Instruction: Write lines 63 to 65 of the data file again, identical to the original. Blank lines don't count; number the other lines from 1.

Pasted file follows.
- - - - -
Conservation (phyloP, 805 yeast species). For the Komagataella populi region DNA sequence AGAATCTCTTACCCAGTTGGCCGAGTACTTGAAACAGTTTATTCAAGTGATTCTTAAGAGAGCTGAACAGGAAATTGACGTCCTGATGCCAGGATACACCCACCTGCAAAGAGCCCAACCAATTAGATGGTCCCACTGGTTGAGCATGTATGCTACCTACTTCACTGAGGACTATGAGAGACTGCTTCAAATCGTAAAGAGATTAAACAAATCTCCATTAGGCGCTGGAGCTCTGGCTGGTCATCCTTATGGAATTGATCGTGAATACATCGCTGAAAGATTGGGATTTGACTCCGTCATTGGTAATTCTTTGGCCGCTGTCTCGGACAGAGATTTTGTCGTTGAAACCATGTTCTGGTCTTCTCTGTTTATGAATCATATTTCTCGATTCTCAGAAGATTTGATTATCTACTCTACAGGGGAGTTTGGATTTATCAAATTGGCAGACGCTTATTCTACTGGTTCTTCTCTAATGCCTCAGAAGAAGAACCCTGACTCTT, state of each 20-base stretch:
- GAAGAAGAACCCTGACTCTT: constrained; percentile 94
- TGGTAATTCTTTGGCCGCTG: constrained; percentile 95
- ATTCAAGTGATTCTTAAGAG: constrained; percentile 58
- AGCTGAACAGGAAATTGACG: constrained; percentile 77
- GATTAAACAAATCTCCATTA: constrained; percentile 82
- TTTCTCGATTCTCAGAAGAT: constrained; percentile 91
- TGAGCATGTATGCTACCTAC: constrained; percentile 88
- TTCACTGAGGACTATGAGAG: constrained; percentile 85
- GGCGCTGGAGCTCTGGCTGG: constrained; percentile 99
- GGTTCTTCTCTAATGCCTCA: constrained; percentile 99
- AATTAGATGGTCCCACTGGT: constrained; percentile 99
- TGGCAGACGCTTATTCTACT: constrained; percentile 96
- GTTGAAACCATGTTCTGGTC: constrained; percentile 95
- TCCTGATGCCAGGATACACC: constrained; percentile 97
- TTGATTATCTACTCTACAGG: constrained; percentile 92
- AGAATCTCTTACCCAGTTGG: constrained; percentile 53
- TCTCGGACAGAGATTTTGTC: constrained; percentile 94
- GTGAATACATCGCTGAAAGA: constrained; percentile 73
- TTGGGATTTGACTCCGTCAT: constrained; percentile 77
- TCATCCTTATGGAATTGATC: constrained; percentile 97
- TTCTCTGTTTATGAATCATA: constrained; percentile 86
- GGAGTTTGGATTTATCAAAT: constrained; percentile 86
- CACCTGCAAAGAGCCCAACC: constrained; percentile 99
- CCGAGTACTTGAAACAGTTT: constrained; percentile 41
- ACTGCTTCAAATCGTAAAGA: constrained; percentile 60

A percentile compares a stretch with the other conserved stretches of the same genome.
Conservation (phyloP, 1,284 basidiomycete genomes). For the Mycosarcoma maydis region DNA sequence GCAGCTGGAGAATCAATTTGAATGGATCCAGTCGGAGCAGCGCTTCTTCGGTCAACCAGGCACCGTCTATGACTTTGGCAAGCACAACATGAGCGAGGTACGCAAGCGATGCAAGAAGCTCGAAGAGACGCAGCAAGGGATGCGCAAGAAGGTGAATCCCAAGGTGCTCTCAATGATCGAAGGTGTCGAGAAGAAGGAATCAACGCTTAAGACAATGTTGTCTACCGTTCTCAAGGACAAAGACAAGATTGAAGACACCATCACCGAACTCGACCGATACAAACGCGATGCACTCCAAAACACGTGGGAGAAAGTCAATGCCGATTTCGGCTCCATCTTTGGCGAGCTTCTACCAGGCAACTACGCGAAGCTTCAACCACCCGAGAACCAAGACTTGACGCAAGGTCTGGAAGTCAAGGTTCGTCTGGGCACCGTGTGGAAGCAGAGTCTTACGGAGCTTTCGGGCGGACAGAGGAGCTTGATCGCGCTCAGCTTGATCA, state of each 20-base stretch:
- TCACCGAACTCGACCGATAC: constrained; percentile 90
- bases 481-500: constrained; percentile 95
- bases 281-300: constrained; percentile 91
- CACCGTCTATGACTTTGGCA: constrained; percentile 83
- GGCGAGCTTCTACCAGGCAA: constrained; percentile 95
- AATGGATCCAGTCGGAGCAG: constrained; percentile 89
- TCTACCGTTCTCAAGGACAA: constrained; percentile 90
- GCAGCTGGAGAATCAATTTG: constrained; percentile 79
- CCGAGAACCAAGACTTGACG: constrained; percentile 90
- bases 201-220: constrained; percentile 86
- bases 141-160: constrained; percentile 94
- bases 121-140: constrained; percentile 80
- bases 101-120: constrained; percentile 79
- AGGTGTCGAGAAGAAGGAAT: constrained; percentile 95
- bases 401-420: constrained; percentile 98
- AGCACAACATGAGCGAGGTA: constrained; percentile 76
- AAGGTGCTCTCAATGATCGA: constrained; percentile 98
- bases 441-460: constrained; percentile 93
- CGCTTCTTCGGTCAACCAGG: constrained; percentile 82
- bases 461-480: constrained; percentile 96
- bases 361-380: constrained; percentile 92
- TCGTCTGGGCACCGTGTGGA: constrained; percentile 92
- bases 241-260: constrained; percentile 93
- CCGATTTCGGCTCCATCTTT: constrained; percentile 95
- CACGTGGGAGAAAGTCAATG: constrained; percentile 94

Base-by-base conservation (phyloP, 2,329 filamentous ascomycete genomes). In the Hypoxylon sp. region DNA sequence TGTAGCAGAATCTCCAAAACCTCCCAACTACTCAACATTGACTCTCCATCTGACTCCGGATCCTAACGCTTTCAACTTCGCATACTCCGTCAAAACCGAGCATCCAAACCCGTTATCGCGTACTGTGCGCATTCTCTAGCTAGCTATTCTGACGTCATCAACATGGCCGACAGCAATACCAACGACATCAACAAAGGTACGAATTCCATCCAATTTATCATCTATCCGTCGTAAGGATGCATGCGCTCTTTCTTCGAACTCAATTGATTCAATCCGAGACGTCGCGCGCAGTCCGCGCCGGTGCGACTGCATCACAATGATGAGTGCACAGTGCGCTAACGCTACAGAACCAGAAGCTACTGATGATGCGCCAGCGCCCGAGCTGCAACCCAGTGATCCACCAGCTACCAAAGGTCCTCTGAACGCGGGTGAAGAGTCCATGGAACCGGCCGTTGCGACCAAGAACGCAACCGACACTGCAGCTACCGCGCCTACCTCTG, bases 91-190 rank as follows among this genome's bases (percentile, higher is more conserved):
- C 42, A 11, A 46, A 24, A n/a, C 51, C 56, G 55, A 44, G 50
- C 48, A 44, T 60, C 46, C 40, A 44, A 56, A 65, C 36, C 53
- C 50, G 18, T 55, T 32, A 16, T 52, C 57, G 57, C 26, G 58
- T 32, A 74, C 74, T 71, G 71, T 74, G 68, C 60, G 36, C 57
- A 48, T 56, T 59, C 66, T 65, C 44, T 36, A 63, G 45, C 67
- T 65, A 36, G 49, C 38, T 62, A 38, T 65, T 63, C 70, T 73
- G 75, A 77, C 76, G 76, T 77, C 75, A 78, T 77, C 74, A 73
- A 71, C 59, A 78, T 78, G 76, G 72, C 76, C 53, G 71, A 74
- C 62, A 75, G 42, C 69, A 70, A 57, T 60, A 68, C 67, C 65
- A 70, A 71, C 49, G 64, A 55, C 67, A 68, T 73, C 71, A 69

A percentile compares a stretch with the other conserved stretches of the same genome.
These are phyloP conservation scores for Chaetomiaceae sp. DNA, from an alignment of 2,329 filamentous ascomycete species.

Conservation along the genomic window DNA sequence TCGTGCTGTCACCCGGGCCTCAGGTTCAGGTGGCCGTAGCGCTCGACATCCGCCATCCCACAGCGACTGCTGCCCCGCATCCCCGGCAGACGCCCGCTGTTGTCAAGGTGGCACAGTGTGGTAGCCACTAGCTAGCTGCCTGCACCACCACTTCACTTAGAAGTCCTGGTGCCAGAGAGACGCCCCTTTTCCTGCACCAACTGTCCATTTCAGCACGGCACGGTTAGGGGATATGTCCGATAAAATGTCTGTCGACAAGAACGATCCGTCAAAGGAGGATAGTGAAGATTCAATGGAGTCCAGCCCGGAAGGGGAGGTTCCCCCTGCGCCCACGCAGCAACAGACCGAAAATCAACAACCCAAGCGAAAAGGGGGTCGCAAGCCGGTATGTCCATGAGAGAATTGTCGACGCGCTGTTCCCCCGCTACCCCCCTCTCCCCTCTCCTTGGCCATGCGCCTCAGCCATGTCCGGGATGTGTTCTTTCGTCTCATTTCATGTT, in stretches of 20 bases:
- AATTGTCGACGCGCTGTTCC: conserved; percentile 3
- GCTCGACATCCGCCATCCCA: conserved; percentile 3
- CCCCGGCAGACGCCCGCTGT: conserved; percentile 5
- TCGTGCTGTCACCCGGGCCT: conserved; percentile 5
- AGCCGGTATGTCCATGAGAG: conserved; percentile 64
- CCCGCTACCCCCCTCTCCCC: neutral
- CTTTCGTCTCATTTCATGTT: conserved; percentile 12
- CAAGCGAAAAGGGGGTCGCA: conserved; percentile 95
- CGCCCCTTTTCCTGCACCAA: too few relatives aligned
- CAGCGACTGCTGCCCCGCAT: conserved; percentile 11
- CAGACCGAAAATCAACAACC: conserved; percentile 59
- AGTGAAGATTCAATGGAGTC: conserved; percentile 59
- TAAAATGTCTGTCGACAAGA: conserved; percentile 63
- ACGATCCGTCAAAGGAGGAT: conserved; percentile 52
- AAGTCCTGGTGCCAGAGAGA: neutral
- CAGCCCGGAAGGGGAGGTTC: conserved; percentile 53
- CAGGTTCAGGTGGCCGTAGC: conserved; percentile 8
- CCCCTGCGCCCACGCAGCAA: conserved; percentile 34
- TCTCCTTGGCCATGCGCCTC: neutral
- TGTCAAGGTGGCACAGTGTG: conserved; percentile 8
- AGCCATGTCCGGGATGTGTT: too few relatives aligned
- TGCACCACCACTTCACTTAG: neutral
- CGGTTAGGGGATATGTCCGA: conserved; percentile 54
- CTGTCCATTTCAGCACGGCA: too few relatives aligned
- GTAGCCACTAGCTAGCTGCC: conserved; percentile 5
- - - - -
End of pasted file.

- C 62, A 75, G 42, C 69, A 70, A 57, T 60, A 68, C 67, C 65
- A 70, A 71, C 49, G 64, A 55, C 67, A 68, T 73, C 71, A 69

A percentile compares a stretch with the other conserved stretches of the same genome.